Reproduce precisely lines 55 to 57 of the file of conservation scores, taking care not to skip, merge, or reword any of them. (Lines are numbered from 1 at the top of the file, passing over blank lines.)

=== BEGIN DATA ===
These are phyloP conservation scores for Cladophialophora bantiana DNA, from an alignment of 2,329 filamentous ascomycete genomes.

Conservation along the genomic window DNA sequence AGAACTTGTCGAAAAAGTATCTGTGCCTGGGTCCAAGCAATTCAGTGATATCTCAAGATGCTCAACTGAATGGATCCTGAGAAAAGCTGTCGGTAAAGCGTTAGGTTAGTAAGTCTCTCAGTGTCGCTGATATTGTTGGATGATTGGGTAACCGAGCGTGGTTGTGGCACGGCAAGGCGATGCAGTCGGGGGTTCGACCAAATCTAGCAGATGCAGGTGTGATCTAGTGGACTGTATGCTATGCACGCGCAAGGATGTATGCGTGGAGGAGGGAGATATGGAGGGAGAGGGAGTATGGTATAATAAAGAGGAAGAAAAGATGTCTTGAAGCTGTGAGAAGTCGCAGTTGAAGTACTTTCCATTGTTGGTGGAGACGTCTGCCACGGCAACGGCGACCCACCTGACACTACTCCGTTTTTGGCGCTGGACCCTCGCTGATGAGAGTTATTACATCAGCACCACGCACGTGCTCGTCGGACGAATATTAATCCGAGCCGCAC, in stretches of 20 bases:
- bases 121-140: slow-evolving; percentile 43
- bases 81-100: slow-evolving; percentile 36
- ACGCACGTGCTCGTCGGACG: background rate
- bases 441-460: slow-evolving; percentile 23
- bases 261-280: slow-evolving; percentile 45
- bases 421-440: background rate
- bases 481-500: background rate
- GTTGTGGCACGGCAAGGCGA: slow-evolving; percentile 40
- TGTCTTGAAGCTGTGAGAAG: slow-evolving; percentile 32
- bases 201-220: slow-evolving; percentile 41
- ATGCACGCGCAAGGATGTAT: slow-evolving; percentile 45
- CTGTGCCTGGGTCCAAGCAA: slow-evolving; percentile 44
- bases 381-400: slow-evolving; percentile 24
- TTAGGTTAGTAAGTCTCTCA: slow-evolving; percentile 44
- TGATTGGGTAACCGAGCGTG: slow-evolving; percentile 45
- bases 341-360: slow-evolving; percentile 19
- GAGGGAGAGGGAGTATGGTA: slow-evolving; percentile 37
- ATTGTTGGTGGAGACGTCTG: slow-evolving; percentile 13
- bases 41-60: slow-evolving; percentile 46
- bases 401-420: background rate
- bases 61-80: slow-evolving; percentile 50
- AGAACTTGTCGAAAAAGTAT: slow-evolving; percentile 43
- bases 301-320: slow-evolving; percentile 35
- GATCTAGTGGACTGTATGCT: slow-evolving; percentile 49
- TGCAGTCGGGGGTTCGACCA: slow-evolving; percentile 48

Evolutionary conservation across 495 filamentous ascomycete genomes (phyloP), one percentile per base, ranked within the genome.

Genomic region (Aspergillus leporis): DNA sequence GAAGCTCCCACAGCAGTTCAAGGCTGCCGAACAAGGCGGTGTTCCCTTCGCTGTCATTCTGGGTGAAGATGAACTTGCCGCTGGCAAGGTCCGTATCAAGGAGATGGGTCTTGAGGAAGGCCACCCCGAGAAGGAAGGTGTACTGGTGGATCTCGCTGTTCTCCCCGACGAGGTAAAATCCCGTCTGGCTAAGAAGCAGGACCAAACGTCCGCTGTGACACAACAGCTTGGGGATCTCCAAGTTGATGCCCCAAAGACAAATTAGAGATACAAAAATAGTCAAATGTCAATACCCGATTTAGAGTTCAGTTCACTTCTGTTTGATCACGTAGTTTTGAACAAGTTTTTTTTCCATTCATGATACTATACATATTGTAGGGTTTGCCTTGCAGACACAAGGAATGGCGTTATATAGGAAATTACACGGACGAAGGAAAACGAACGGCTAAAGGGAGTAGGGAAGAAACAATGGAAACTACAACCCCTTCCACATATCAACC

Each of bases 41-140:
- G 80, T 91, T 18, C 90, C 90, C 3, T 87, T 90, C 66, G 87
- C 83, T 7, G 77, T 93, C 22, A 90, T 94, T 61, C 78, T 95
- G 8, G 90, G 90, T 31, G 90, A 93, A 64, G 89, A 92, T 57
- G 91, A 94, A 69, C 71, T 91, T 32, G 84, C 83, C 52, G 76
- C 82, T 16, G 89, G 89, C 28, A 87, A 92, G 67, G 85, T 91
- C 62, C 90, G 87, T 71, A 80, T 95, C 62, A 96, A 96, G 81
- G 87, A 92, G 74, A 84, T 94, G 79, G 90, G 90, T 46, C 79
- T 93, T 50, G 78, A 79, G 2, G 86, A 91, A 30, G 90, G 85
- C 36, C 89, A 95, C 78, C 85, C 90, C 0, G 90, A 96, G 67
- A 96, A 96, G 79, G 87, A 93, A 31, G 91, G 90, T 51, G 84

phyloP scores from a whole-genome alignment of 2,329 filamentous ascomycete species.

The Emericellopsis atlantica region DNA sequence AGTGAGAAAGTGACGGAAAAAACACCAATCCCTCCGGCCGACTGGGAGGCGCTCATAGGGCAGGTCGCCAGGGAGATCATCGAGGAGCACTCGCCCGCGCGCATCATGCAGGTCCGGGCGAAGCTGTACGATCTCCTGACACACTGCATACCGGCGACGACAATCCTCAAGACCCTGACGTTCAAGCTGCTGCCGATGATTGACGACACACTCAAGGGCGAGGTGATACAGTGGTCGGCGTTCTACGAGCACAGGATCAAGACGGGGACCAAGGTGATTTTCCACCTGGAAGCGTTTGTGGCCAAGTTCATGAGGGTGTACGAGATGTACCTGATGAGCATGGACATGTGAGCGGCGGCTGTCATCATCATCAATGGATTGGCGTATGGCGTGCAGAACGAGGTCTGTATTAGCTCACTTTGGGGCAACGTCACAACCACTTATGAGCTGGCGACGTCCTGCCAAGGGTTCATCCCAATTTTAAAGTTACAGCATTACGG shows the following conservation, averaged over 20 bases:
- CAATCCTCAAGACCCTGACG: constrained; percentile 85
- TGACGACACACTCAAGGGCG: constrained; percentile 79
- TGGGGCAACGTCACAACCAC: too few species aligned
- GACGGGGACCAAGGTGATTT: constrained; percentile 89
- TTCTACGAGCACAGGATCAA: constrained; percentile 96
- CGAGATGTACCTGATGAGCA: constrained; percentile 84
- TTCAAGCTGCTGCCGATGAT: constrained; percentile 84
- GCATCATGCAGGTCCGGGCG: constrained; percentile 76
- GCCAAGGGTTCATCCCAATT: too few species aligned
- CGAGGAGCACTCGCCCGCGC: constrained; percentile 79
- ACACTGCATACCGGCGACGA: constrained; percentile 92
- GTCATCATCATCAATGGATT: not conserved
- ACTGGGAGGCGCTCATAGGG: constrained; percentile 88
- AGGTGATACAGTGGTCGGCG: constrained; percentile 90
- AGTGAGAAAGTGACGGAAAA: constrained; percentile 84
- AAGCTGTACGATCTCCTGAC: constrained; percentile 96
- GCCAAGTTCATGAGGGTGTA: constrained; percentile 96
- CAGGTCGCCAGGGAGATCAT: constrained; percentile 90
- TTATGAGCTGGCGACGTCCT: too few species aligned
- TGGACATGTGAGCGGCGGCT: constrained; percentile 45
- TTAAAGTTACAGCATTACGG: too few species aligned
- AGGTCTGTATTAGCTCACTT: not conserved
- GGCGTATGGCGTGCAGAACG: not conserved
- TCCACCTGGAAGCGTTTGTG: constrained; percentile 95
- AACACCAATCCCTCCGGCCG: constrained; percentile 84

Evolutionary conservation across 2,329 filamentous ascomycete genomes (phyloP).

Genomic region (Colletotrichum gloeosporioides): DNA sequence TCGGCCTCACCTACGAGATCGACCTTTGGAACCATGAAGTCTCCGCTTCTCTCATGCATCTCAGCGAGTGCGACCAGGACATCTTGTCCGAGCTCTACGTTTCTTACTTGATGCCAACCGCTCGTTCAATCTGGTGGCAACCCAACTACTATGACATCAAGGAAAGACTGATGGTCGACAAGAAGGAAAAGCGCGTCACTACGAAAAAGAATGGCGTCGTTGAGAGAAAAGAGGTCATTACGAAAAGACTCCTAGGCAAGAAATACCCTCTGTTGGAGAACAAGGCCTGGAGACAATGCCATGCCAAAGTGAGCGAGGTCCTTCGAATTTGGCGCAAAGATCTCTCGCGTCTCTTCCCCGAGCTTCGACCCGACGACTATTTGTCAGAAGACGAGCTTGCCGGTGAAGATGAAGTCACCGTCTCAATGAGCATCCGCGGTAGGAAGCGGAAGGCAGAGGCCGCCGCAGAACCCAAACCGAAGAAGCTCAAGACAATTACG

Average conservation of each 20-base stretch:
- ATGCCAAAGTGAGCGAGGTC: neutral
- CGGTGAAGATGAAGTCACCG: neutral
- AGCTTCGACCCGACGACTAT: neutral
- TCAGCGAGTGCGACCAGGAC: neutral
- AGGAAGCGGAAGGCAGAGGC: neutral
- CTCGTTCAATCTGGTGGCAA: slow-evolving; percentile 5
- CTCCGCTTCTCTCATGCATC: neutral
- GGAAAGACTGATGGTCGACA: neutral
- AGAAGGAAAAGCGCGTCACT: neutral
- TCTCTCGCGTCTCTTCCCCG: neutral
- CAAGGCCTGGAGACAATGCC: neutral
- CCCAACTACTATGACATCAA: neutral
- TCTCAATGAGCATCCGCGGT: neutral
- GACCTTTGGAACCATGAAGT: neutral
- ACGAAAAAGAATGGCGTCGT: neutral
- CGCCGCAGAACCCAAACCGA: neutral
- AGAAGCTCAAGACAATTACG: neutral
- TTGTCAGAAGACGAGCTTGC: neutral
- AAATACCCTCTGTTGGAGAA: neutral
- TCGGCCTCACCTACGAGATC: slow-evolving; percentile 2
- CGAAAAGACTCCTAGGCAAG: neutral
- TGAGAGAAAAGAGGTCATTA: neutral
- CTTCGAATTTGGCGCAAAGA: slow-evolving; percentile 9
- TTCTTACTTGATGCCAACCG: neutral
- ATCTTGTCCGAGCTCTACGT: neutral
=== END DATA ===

- ACTGGGAGGCGCTCATAGGG: constrained; percentile 88
- AGGTGATACAGTGGTCGGCG: constrained; percentile 90
- AGTGAGAAAGTGACGGAAAA: constrained; percentile 84